Kevin Brown

v. — to be exceedingly sparing, especially with food

I remember a time when we had copious
amounts of cuisine; luxurious
lunches, course after course coming
from the kitchen, seemingly lasting

for days—starting with steaming soups,
fresh French onion or broccoli and cheddar
before moving to the main dish, salmon,
lightly seared, with sweet soy sauce or even
a simple sandwich, ham or turkey shavings piled

high as clouds, with lettuce as crisp as our
conversation, a tomato to add tartness.
There were no breakfasts in bed, as you woke

early to discover what delicacy I had created,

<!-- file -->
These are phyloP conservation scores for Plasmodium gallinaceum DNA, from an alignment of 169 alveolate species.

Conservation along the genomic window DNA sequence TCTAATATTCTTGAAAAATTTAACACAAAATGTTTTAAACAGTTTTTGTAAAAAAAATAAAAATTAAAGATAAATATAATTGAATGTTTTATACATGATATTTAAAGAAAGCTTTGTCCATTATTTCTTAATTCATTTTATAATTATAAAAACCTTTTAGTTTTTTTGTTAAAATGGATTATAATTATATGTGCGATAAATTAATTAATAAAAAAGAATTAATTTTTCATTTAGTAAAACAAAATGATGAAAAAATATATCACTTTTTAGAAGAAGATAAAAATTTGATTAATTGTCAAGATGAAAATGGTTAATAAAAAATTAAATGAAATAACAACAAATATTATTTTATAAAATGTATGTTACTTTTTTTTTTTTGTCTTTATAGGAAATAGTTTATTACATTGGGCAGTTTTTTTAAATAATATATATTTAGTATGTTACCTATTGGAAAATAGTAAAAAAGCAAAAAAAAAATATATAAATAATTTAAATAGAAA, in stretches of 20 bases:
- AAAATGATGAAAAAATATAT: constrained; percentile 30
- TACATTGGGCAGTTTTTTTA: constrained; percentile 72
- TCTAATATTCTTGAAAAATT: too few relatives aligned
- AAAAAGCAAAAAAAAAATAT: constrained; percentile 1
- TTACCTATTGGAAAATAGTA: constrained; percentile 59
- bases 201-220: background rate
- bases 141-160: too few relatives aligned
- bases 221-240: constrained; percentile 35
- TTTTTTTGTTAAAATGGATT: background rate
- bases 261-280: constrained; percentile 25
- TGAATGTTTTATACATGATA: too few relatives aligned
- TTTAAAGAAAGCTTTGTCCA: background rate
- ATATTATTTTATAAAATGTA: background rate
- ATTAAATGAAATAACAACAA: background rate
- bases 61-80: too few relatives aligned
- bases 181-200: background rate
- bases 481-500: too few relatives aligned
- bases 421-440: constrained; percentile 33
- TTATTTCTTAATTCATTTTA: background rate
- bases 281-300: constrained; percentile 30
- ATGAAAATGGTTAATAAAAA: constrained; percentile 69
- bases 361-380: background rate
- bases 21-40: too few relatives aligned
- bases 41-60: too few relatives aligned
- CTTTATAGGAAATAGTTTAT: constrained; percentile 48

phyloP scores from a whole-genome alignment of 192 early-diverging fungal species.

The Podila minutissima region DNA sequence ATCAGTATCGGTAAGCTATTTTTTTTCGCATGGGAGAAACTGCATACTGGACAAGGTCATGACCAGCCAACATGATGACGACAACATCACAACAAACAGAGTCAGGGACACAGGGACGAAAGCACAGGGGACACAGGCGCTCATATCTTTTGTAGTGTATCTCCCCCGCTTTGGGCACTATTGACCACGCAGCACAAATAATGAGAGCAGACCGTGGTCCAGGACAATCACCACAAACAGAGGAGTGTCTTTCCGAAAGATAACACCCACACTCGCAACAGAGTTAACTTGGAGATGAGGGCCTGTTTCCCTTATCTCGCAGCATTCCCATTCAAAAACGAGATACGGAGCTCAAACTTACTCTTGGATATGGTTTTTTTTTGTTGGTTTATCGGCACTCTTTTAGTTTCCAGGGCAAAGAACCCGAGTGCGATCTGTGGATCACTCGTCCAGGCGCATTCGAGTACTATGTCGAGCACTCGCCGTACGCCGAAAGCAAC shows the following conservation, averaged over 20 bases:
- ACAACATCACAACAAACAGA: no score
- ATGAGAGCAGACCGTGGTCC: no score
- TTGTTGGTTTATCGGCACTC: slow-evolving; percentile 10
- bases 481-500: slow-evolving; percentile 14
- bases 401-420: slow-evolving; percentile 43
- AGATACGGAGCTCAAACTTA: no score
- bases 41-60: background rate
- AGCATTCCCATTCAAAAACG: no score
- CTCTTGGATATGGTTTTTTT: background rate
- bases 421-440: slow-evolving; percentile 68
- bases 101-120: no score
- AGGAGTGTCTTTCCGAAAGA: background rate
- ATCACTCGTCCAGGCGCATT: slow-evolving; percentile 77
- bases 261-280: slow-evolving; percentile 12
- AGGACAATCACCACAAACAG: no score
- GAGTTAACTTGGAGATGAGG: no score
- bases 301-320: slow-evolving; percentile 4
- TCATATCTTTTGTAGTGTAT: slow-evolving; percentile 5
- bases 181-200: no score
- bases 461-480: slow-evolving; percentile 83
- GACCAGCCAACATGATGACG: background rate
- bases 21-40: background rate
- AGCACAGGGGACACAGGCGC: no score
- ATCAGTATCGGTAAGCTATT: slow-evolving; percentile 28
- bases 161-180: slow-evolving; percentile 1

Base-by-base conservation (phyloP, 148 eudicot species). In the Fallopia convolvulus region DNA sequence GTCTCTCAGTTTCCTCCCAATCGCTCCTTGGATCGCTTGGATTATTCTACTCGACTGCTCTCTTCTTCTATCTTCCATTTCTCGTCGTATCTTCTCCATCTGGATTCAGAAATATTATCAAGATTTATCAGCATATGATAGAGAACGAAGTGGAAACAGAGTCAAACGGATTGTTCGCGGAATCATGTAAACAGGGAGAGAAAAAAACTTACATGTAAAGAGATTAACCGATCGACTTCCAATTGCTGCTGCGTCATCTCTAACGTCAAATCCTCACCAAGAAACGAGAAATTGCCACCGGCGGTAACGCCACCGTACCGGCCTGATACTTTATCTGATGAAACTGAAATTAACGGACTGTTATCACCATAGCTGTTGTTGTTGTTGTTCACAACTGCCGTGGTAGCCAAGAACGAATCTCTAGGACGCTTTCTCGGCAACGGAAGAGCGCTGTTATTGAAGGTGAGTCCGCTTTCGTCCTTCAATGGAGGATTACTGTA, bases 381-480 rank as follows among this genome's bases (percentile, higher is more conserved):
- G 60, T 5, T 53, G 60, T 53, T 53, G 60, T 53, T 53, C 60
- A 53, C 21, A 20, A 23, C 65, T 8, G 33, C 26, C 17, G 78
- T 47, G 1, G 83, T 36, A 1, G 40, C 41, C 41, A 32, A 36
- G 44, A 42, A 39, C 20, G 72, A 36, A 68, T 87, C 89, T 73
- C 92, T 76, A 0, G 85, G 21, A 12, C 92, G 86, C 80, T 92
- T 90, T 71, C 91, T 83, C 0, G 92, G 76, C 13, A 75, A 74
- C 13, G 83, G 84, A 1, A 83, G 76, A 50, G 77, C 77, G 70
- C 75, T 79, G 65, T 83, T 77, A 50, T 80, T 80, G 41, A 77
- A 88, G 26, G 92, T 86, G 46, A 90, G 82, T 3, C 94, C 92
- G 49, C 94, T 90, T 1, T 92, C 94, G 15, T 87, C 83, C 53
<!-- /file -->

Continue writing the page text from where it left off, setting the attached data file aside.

whether I had whipped eggs into an omelet,
mushrooms and peppers, vegetables from our
garden, or had prepared pancakes, stacked solidly

with whole wheat, blueberries and walnuts
for taste and texture. But perhaps I am exaggerating
my culinary skills; perhaps we never had a pantry
of plenty, that our suppers were simple—two or three
spears of asparagus and a few frozen fish
sticks—but we were never hungry, somehow

always able to eat our fill. But now,
now the stove is cold, the refrigerator
contains only a carton of out-of-date sour

cream and three bottles of beer,
all half-drunk, our pots and pans
rust, and we go to bed without dinner day
after day after day.

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